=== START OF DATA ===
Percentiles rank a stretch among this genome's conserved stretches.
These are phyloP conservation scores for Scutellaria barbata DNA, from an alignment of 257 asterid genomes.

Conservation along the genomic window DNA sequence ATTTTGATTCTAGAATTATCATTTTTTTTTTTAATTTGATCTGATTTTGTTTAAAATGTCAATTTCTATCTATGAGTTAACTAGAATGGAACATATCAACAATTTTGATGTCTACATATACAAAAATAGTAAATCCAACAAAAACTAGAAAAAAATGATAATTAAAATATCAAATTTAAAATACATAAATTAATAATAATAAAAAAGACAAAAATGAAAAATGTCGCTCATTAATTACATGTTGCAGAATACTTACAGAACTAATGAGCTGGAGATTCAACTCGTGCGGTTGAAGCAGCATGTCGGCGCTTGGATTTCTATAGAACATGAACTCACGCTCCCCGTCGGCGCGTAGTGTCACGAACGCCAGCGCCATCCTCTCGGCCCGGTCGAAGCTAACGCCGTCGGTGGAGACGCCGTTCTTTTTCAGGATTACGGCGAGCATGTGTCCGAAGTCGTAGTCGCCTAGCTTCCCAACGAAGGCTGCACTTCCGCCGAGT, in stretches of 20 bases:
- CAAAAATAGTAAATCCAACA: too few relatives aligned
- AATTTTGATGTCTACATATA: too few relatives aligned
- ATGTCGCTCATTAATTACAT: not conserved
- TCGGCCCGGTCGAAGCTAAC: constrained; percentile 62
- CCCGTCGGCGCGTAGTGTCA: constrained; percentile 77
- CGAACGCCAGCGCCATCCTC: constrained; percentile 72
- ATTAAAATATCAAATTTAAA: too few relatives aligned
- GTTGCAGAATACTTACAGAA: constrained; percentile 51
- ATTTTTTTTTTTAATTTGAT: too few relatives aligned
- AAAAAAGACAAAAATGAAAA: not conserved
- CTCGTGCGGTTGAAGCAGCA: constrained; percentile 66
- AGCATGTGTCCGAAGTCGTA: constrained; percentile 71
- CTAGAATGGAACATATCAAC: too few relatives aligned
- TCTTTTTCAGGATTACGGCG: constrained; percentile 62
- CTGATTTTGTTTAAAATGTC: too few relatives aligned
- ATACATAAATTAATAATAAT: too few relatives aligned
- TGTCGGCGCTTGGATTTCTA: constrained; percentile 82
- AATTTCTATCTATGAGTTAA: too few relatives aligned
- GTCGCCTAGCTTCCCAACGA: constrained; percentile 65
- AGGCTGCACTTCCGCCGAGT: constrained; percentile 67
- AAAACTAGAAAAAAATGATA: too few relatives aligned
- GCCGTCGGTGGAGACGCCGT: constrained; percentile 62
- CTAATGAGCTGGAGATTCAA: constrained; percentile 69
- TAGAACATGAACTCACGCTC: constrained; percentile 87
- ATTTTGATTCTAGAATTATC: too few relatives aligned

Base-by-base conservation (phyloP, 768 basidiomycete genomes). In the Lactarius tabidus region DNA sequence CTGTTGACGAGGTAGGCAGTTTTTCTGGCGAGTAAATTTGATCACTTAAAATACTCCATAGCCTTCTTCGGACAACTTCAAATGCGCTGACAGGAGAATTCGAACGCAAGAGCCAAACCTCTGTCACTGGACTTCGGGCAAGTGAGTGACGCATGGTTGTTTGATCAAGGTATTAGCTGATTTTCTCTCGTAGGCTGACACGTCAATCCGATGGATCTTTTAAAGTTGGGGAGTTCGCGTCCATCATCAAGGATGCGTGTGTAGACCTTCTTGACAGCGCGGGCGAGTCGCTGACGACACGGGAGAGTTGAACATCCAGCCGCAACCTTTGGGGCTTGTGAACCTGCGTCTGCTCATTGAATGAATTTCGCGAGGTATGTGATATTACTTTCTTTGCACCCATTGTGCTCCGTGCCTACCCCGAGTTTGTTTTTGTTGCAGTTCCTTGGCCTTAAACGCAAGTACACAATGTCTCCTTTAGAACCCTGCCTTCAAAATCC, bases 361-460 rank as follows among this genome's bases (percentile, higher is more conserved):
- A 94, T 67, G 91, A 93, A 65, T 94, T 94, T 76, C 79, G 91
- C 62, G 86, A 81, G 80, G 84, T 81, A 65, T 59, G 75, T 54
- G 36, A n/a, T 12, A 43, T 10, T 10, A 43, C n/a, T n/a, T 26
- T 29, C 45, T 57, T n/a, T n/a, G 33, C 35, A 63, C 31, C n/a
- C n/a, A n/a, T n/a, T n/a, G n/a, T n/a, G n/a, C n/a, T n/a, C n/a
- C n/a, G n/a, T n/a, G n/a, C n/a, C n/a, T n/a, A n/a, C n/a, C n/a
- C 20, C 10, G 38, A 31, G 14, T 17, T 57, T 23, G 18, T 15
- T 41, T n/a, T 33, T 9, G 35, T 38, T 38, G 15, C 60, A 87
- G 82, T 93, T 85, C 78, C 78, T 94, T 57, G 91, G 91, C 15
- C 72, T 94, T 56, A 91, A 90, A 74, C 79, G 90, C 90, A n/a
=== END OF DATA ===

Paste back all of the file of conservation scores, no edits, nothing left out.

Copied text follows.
Percentiles rank a stretch among this genome's conserved stretches.
These are phyloP conservation scores for Scutellaria barbata DNA, from an alignment of 257 asterid genomes.

Conservation along the genomic window DNA sequence ATTTTGATTCTAGAATTATCATTTTTTTTTTTAATTTGATCTGATTTTGTTTAAAATGTCAATTTCTATCTATGAGTTAACTAGAATGGAACATATCAACAATTTTGATGTCTACATATACAAAAATAGTAAATCCAACAAAAACTAGAAAAAAATGATAATTAAAATATCAAATTTAAAATACATAAATTAATAATAATAAAAAAGACAAAAATGAAAAATGTCGCTCATTAATTACATGTTGCAGAATACTTACAGAACTAATGAGCTGGAGATTCAACTCGTGCGGTTGAAGCAGCATGTCGGCGCTTGGATTTCTATAGAACATGAACTCACGCTCCCCGTCGGCGCGTAGTGTCACGAACGCCAGCGCCATCCTCTCGGCCCGGTCGAAGCTAACGCCGTCGGTGGAGACGCCGTTCTTTTTCAGGATTACGGCGAGCATGTGTCCGAAGTCGTAGTCGCCTAGCTTCCCAACGAAGGCTGCACTTCCGCCGAGT, in stretches of 20 bases:
- CAAAAATAGTAAATCCAACA: too few relatives aligned
- AATTTTGATGTCTACATATA: too few relatives aligned
- ATGTCGCTCATTAATTACAT: not conserved
- TCGGCCCGGTCGAAGCTAAC: constrained; percentile 62
- CCCGTCGGCGCGTAGTGTCA: constrained; percentile 77
- CGAACGCCAGCGCCATCCTC: constrained; percentile 72
- ATTAAAATATCAAATTTAAA: too few relatives aligned
- GTTGCAGAATACTTACAGAA: constrained; percentile 51
- ATTTTTTTTTTTAATTTGAT: too few relatives aligned
- AAAAAAGACAAAAATGAAAA: not conserved
- CTCGTGCGGTTGAAGCAGCA: constrained; percentile 66
- AGCATGTGTCCGAAGTCGTA: constrained; percentile 71
- CTAGAATGGAACATATCAAC: too few relatives aligned
- TCTTTTTCAGGATTACGGCG: constrained; percentile 62
- CTGATTTTGTTTAAAATGTC: too few relatives aligned
- ATACATAAATTAATAATAAT: too few relatives aligned
- TGTCGGCGCTTGGATTTCTA: constrained; percentile 82
- AATTTCTATCTATGAGTTAA: too few relatives aligned
- GTCGCCTAGCTTCCCAACGA: constrained; percentile 65
- AGGCTGCACTTCCGCCGAGT: constrained; percentile 67
- AAAACTAGAAAAAAATGATA: too few relatives aligned
- GCCGTCGGTGGAGACGCCGT: constrained; percentile 62
- CTAATGAGCTGGAGATTCAA: constrained; percentile 69
- TAGAACATGAACTCACGCTC: constrained; percentile 87
- ATTTTGATTCTAGAATTATC: too few relatives aligned

Base-by-base conservation (phyloP, 768 basidiomycete genomes). In the Lactarius tabidus region DNA sequence CTGTTGACGAGGTAGGCAGTTTTTCTGGCGAGTAAATTTGATCACTTAAAATACTCCATAGCCTTCTTCGGACAACTTCAAATGCGCTGACAGGAGAATTCGAACGCAAGAGCCAAACCTCTGTCACTGGACTTCGGGCAAGTGAGTGACGCATGGTTGTTTGATCAAGGTATTAGCTGATTTTCTCTCGTAGGCTGACACGTCAATCCGATGGATCTTTTAAAGTTGGGGAGTTCGCGTCCATCATCAAGGATGCGTGTGTAGACCTTCTTGACAGCGCGGGCGAGTCGCTGACGACACGGGAGAGTTGAACATCCAGCCGCAACCTTTGGGGCTTGTGAACCTGCGTCTGCTCATTGAATGAATTTCGCGAGGTATGTGATATTACTTTCTTTGCACCCATTGTGCTCCGTGCCTACCCCGAGTTTGTTTTTGTTGCAGTTCCTTGGCCTTAAACGCAAGTACACAATGTCTCCTTTAGAACCCTGCCTTCAAAATCC, bases 361-460 rank as follows among this genome's bases (percentile, higher is more conserved):
- A 94, T 67, G 91, A 93, A 65, T 94, T 94, T 76, C 79, G 91
- C 62, G 86, A 81, G 80, G 84, T 81, A 65, T 59, G 75, T 54
- G 36, A n/a, T 12, A 43, T 10, T 10, A 43, C n/a, T n/a, T 26
- T 29, C 45, T 57, T n/a, T n/a, G 33, C 35, A 63, C 31, C n/a
- C n/a, A n/a, T n/a, T n/a, G n/a, T n/a, G n/a, C n/a, T n/a, C n/a
- C n/a, G n/a, T n/a, G n/a, C n/a, C n/a, T n/a, A n/a, C n/a, C n/a
- C 20, C 10, G 38, A 31, G 14, T 17, T 57, T 23, G 18, T 15
- T 41, T n/a, T 33, T 9, G 35, T 38, T 38, G 15, C 60, A 87
- G 82, T 93, T 85, C 78, C 78, T 94, T 57, G 91, G 91, C 15
- C 72, T 94, T 56, A 91, A 90, A 74, C 79, G 90, C 90, A n/a